Canberra Theatre 10th May 2019Reviewed by Bill Stephens
They’re two words that are thrown around fairly liberally these days, but when you watch Petula Clark perform, you know you’re in the presence of a genuine “legendary star”. Indeed, it’s hard to believe that Petula Clark’s career spans eight decades. She appears ageless as she commands the stage for a performance that lasts well over two hours.
|Petula Clark in performance|
Her adoring audience needed no encouragement when invited to sing along with her. They knew every word to “Downtown”, “This is My Song”, “Don’t Sleep in the Subway”, “Colour My World”, with which she topped the charts in the 1960’s. But Clark’s career commenced well before the 60’s, beginning as a child star entertaining troops in concerts and on radio during the Second World War.
Her catalogue of song hits is vast, but Clark had much more to offer than hit songs. She’s a gifted story-teller, and her stories of her friendships and encounters with other legends, like John Lennon, Peggy Lee, Fred Astaire and Charlie Chaplin, are told with grace and humour. She paid tribute to Lennon with “Imagine” and to Peggy Lee with “Fever”, explaining before she sang it, that she refused to record “Fever” until after Lee had died. She told of spending an afternoon with Chaplin, dancing with him to her recording of “This is My Song” which Chaplin wrote for the film “A Countess from Hong Kong”. She shared memories of working with Fred Astaire when they starred in the film, “Finian’s Rainbow”, and sang two songs from the film.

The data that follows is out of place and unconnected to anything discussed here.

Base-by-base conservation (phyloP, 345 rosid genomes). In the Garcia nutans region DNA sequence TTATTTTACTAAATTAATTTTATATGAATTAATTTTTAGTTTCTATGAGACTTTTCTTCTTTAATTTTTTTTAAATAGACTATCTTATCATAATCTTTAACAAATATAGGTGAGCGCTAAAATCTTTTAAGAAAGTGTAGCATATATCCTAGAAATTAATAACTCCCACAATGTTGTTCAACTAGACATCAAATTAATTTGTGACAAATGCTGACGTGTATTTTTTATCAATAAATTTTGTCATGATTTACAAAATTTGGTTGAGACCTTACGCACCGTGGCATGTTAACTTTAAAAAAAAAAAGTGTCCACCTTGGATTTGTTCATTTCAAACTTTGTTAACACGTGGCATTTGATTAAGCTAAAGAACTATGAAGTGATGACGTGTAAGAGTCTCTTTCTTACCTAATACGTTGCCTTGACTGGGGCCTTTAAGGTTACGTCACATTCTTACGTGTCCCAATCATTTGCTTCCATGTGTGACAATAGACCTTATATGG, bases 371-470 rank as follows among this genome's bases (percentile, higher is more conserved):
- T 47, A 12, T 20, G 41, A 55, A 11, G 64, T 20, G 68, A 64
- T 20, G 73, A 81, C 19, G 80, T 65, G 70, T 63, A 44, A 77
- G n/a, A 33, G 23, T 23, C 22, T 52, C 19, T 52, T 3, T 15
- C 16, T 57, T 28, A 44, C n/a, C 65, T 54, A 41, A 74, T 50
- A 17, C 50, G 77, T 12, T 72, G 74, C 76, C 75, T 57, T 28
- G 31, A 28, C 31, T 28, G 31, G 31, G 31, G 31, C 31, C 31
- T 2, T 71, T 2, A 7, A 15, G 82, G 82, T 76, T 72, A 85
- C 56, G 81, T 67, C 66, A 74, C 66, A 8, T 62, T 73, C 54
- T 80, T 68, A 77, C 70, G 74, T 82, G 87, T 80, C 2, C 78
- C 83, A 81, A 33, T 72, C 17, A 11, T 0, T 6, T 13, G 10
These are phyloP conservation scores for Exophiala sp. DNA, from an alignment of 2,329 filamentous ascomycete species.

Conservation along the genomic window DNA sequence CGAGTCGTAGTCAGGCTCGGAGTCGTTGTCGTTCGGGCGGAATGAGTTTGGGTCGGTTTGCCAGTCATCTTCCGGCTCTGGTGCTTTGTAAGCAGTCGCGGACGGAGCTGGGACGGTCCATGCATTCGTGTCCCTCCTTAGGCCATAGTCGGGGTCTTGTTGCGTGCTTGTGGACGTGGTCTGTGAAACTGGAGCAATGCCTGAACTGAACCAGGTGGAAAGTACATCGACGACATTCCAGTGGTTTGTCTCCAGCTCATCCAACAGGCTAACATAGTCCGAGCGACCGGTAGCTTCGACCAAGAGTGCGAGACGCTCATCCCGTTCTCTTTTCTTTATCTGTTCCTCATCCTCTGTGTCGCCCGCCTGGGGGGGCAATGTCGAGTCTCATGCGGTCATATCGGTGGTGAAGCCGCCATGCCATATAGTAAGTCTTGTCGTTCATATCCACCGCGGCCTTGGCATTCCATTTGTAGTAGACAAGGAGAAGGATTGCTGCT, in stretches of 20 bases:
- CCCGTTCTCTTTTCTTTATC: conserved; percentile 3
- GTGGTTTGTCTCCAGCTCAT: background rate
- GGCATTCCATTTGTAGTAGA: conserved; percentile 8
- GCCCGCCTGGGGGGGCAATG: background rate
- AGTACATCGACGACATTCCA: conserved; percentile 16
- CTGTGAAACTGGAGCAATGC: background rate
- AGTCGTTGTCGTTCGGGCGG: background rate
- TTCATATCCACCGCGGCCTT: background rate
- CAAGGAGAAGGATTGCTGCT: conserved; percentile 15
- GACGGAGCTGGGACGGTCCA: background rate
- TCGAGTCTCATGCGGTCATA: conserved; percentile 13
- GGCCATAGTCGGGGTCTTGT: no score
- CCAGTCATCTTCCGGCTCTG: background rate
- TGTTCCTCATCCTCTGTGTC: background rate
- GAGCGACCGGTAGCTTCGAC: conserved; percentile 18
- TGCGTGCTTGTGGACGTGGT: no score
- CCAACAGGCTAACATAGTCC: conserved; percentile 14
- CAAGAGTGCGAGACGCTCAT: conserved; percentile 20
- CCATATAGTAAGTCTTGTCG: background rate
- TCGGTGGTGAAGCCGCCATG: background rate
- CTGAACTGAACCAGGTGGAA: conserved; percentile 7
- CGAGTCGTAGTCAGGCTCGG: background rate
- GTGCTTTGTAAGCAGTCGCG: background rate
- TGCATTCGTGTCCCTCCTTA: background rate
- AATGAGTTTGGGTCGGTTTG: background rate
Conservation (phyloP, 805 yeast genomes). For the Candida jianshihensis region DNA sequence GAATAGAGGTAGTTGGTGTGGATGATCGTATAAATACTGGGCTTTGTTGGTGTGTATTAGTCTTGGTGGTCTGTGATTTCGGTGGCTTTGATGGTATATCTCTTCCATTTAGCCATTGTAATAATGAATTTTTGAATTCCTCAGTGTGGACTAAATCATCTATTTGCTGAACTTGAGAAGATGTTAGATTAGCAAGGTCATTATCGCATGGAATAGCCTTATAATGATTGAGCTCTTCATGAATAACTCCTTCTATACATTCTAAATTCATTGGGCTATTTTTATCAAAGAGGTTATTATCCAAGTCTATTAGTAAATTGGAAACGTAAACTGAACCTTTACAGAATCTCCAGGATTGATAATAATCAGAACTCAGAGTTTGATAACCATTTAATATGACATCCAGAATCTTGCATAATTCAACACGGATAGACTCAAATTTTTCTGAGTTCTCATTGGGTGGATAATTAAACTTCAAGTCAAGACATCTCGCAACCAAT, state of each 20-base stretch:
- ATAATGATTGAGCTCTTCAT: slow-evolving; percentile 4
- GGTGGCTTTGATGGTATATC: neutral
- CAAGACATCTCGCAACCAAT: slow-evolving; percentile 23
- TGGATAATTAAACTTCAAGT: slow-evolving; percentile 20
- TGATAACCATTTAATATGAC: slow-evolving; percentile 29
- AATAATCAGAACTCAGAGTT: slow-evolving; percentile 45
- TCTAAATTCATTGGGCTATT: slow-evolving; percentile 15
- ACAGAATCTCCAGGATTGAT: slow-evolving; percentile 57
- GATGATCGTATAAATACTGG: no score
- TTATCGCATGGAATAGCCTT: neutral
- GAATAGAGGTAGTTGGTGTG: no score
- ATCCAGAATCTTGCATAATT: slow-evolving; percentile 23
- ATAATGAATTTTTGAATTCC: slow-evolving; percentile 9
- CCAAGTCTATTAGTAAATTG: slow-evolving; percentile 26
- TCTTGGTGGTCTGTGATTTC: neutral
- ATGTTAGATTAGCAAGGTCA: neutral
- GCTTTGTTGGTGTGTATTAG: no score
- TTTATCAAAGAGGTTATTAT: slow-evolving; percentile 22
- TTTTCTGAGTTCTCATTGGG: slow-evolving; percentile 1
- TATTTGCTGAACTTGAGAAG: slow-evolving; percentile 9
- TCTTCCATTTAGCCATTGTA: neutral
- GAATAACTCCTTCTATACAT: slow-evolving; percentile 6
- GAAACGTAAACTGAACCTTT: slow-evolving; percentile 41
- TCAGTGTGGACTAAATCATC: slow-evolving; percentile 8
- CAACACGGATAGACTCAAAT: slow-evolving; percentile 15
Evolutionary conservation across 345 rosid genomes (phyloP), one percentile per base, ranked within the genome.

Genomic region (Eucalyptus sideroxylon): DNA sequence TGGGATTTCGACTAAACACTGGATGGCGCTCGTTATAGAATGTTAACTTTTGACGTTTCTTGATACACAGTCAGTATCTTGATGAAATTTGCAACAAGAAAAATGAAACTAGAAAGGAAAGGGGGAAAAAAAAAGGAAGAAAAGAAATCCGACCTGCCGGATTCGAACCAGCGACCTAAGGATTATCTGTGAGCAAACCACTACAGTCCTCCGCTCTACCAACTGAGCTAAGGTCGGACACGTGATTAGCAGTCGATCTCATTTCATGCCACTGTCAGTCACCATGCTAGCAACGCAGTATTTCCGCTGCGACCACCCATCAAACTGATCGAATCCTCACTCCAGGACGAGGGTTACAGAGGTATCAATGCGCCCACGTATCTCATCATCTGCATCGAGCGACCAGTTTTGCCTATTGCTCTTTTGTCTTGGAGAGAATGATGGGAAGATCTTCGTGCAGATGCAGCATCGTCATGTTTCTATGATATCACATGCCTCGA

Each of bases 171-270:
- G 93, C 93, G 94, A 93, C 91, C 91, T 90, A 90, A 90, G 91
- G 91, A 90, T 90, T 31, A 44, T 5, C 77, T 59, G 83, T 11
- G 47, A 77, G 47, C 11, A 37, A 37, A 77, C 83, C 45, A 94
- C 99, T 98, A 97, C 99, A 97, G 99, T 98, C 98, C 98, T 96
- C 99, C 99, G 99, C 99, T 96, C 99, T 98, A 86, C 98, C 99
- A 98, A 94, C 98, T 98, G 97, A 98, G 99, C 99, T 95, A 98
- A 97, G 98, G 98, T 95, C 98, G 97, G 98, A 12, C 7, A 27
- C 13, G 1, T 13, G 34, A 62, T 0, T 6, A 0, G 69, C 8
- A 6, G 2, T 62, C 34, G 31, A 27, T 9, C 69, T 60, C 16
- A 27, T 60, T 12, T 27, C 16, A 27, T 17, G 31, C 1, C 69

Though her voice, understandably, has lost some of its bloom, it’s still immediately recognizable as Petula Clarke’s. She’s aware of its deficiencies, even stopping at one point to repeat a phrase, when her voice faltered. Not that anyone was worried. She still had plenty of soaring notes to share, singing in both French and English, with impeccable annunciation and phrasing. She offered masterful interpretations of Lloyd-Webbers “Don’t Cry For Me Argentina” and his demanding “With One Look”, which she performed wrapped in the cloak she wore when she starred in “Sunset Boulevard” on the West End.
Clark also included several of her own compositions in her program, including the catchy “From Now On”. For one or two songs she accompanied herself on the grand piano, but mostly she sang to the sensitive accompaniment of her long- time musical director, Grant Sturiale and four local musicians who made up her impressive backing band.
Following her Australian tour Clark will return to London’s West End for the first time in 20 years, to play The Bird Woman in “Mary Poppins”. No doubt her performances in that will earn her more standing ovations to rival the one given to her by her enthusiastic Canberra audience.
This review also appears in AUSTRALIAN ARTS REVIEW. www.artsreview.com.au